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maryam shahbazi

Comparison of plate heat exchanger with shell and tube heat exchanger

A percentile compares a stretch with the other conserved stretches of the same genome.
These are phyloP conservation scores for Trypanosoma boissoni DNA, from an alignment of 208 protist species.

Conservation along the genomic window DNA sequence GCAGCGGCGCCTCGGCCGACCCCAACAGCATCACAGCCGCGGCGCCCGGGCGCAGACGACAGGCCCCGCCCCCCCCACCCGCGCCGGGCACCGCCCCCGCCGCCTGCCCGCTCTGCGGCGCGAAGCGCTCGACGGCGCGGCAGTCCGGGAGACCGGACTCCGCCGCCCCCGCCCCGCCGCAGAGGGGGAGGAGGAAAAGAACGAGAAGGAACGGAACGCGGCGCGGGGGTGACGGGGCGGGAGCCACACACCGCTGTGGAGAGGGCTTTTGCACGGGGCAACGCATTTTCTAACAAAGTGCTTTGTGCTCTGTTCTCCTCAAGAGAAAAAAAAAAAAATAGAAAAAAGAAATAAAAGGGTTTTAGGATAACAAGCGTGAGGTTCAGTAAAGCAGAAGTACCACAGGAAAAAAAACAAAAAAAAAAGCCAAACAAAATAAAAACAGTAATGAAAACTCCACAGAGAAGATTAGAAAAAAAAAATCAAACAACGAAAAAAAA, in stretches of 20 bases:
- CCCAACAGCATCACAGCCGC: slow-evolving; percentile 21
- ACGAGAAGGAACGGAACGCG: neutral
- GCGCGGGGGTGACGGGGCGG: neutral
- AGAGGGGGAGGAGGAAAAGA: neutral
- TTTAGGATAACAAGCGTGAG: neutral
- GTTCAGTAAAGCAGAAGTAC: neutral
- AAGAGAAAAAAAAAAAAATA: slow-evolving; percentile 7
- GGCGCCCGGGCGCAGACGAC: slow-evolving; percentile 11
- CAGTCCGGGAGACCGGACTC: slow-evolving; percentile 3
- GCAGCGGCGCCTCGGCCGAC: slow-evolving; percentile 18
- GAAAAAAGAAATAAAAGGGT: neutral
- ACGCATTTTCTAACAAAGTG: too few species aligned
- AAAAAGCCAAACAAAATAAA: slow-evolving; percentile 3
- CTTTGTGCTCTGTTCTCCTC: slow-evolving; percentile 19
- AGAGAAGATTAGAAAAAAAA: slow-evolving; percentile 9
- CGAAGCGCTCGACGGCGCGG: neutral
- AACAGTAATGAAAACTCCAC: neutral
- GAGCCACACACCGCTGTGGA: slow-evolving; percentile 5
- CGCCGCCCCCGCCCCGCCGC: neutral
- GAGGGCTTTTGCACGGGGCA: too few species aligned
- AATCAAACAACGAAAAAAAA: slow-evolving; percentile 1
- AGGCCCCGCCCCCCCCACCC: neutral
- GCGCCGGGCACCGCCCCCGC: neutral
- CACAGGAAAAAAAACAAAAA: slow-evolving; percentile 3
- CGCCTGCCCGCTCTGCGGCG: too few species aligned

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Some of these items are more important than others. The basic design of heat exchangers is driven by the application. Consider a fuel gas heater and an oil cooler on a typical stationary gas turbine, such as you might find at a combined cycle power plant. You will not likely ever need to clean the fuel gas heater. The operating pressure will exceed 40 atm. You wouldn't use a plate design. The oil cooler might need to be cleaned several times per year. A plate design held together with threaded rods is often used. It's easy to dismantle and clean. The working pressure isn't too high, it doesn't matter if it leaks a bit (the oil isn't going to explode), and it can stay out in the weather. Consider a feed water heater in a supercritical coal-fired power plant. It has a working pressure of 350 atm and is completely welded together. You would have quite a time cutting it apart with an acetylene torch. It matters if the fluids are clean, dirty, or corrosive. You don't use expensive alloys unless it's necessary. If you inspect any industrial plant or manufacturing facility, you will see a variety of heat exchangers. These diverse solutions illustrate human creativity and ingenuity. We're always looking for a better way to solve problems.

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